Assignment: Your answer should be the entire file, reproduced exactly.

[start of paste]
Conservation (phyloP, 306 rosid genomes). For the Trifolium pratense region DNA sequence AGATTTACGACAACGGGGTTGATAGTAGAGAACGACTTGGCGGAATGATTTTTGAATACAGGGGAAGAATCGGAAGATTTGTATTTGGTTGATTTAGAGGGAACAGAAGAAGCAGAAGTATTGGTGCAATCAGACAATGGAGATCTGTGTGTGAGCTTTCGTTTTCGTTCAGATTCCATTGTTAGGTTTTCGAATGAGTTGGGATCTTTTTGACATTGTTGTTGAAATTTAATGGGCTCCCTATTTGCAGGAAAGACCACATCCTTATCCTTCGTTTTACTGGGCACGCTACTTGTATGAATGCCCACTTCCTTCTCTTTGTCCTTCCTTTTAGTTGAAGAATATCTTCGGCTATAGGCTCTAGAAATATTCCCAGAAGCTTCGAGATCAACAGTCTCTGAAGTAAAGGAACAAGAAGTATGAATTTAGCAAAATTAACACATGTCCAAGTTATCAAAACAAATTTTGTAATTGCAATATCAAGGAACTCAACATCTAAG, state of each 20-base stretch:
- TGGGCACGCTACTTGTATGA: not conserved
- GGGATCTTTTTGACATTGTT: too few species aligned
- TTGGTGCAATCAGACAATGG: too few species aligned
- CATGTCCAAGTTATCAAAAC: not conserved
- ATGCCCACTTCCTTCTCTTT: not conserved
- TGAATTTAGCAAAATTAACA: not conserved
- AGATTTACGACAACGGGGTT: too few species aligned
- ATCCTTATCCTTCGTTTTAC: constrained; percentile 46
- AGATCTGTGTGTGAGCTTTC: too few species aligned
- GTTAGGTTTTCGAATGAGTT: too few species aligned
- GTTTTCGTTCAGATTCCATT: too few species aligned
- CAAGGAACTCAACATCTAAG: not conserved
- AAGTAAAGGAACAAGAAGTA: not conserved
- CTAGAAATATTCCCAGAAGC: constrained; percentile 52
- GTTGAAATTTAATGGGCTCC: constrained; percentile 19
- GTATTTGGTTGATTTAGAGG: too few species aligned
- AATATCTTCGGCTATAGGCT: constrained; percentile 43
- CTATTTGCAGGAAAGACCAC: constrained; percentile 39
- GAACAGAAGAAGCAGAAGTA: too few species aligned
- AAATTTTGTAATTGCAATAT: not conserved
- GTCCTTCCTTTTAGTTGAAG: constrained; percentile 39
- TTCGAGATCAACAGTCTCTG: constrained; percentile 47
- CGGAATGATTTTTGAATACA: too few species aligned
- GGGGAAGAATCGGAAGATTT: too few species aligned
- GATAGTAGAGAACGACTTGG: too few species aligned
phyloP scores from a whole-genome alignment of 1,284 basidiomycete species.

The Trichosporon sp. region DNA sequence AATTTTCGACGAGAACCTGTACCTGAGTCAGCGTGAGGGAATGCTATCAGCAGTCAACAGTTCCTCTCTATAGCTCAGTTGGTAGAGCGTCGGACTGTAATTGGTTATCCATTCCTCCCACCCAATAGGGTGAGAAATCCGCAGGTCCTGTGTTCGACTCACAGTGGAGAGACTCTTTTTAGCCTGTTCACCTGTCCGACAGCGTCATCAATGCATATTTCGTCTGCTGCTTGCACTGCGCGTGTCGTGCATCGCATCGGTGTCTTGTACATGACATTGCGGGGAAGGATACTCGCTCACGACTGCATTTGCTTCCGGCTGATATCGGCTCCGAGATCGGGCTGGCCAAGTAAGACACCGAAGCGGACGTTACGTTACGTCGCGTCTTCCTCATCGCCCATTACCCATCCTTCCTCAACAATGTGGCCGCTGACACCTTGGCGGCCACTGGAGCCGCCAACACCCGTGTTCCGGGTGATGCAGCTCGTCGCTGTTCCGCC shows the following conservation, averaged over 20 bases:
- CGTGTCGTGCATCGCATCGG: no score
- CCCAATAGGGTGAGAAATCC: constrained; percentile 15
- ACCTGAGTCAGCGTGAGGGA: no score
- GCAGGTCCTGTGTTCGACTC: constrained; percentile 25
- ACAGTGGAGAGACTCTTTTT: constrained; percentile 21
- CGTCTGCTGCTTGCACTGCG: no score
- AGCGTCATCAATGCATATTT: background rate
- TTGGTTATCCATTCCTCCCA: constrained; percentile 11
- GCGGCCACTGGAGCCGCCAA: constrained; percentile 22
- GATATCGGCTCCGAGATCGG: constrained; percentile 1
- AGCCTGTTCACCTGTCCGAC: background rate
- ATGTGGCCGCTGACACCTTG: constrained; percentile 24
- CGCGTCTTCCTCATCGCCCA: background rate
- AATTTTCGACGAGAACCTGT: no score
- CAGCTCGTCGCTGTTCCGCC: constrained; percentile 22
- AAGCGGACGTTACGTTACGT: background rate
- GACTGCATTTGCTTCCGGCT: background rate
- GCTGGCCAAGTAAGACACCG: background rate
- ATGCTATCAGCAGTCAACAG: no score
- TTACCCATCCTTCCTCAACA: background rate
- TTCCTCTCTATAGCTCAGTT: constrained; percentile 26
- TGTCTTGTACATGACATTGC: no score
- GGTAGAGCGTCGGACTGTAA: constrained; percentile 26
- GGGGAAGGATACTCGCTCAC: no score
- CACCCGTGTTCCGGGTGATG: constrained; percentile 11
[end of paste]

Conservation (phyloP, 306 rosid genomes). For the Trifolium pratense region DNA sequence AGATTTACGACAACGGGGTTGATAGTAGAGAACGACTTGGCGGAATGATTTTTGAATACAGGGGAAGAATCGGAAGATTTGTATTTGGTTGATTTAGAGGGAACAGAAGAAGCAGAAGTATTGGTGCAATCAGACAATGGAGATCTGTGTGTGAGCTTTCGTTTTCGTTCAGATTCCATTGTTAGGTTTTCGAATGAGTTGGGATCTTTTTGACATTGTTGTTGAAATTTAATGGGCTCCCTATTTGCAGGAAAGACCACATCCTTATCCTTCGTTTTACTGGGCACGCTACTTGTATGAATGCCCACTTCCTTCTCTTTGTCCTTCCTTTTAGTTGAAGAATATCTTCGGCTATAGGCTCTAGAAATATTCCCAGAAGCTTCGAGATCAACAGTCTCTGAAGTAAAGGAACAAGAAGTATGAATTTAGCAAAATTAACACATGTCCAAGTTATCAAAACAAATTTTGTAATTGCAATATCAAGGAACTCAACATCTAAG, state of each 20-base stretch:
- TGGGCACGCTACTTGTATGA: not conserved
- GGGATCTTTTTGACATTGTT: too few species aligned
- TTGGTGCAATCAGACAATGG: too few species aligned
- CATGTCCAAGTTATCAAAAC: not conserved
- ATGCCCACTTCCTTCTCTTT: not conserved
- TGAATTTAGCAAAATTAACA: not conserved
- AGATTTACGACAACGGGGTT: too few species aligned
- ATCCTTATCCTTCGTTTTAC: constrained; percentile 46
- AGATCTGTGTGTGAGCTTTC: too few species aligned
- GTTAGGTTTTCGAATGAGTT: too few species aligned
- GTTTTCGTTCAGATTCCATT: too few species aligned
- CAAGGAACTCAACATCTAAG: not conserved
- AAGTAAAGGAACAAGAAGTA: not conserved
- CTAGAAATATTCCCAGAAGC: constrained; percentile 52
- GTTGAAATTTAATGGGCTCC: constrained; percentile 19
- GTATTTGGTTGATTTAGAGG: too few species aligned
- AATATCTTCGGCTATAGGCT: constrained; percentile 43
- CTATTTGCAGGAAAGACCAC: constrained; percentile 39
- GAACAGAAGAAGCAGAAGTA: too few species aligned
- AAATTTTGTAATTGCAATAT: not conserved
- GTCCTTCCTTTTAGTTGAAG: constrained; percentile 39
- TTCGAGATCAACAGTCTCTG: constrained; percentile 47
- CGGAATGATTTTTGAATACA: too few species aligned
- GGGGAAGAATCGGAAGATTT: too few species aligned
- GATAGTAGAGAACGACTTGG: too few species aligned
phyloP scores from a whole-genome alignment of 1,284 basidiomycete species.

The Trichosporon sp. region DNA sequence AATTTTCGACGAGAACCTGTACCTGAGTCAGCGTGAGGGAATGCTATCAGCAGTCAACAGTTCCTCTCTATAGCTCAGTTGGTAGAGCGTCGGACTGTAATTGGTTATCCATTCCTCCCACCCAATAGGGTGAGAAATCCGCAGGTCCTGTGTTCGACTCACAGTGGAGAGACTCTTTTTAGCCTGTTCACCTGTCCGACAGCGTCATCAATGCATATTTCGTCTGCTGCTTGCACTGCGCGTGTCGTGCATCGCATCGGTGTCTTGTACATGACATTGCGGGGAAGGATACTCGCTCACGACTGCATTTGCTTCCGGCTGATATCGGCTCCGAGATCGGGCTGGCCAAGTAAGACACCGAAGCGGACGTTACGTTACGTCGCGTCTTCCTCATCGCCCATTACCCATCCTTCCTCAACAATGTGGCCGCTGACACCTTGGCGGCCACTGGAGCCGCCAACACCCGTGTTCCGGGTGATGCAGCTCGTCGCTGTTCCGCC shows the following conservation, averaged over 20 bases:
- CGTGTCGTGCATCGCATCGG: no score
- CCCAATAGGGTGAGAAATCC: constrained; percentile 15
- ACCTGAGTCAGCGTGAGGGA: no score
- GCAGGTCCTGTGTTCGACTC: constrained; percentile 25
- ACAGTGGAGAGACTCTTTTT: constrained; percentile 21
- CGTCTGCTGCTTGCACTGCG: no score
- AGCGTCATCAATGCATATTT: background rate
- TTGGTTATCCATTCCTCCCA: constrained; percentile 11
- GCGGCCACTGGAGCCGCCAA: constrained; percentile 22
- GATATCGGCTCCGAGATCGG: constrained; percentile 1
- AGCCTGTTCACCTGTCCGAC: background rate
- ATGTGGCCGCTGACACCTTG: constrained; percentile 24
- CGCGTCTTCCTCATCGCCCA: background rate
- AATTTTCGACGAGAACCTGT: no score
- CAGCTCGTCGCTGTTCCGCC: constrained; percentile 22
- AAGCGGACGTTACGTTACGT: background rate
- GACTGCATTTGCTTCCGGCT: background rate
- GCTGGCCAAGTAAGACACCG: background rate
- ATGCTATCAGCAGTCAACAG: no score
- TTACCCATCCTTCCTCAACA: background rate
- TTCCTCTCTATAGCTCAGTT: constrained; percentile 26
- TGTCTTGTACATGACATTGC: no score
- GGTAGAGCGTCGGACTGTAA: constrained; percentile 26
- GGGGAAGGATACTCGCTCAC: no score
- CACCCGTGTTCCGGGTGATG: constrained; percentile 11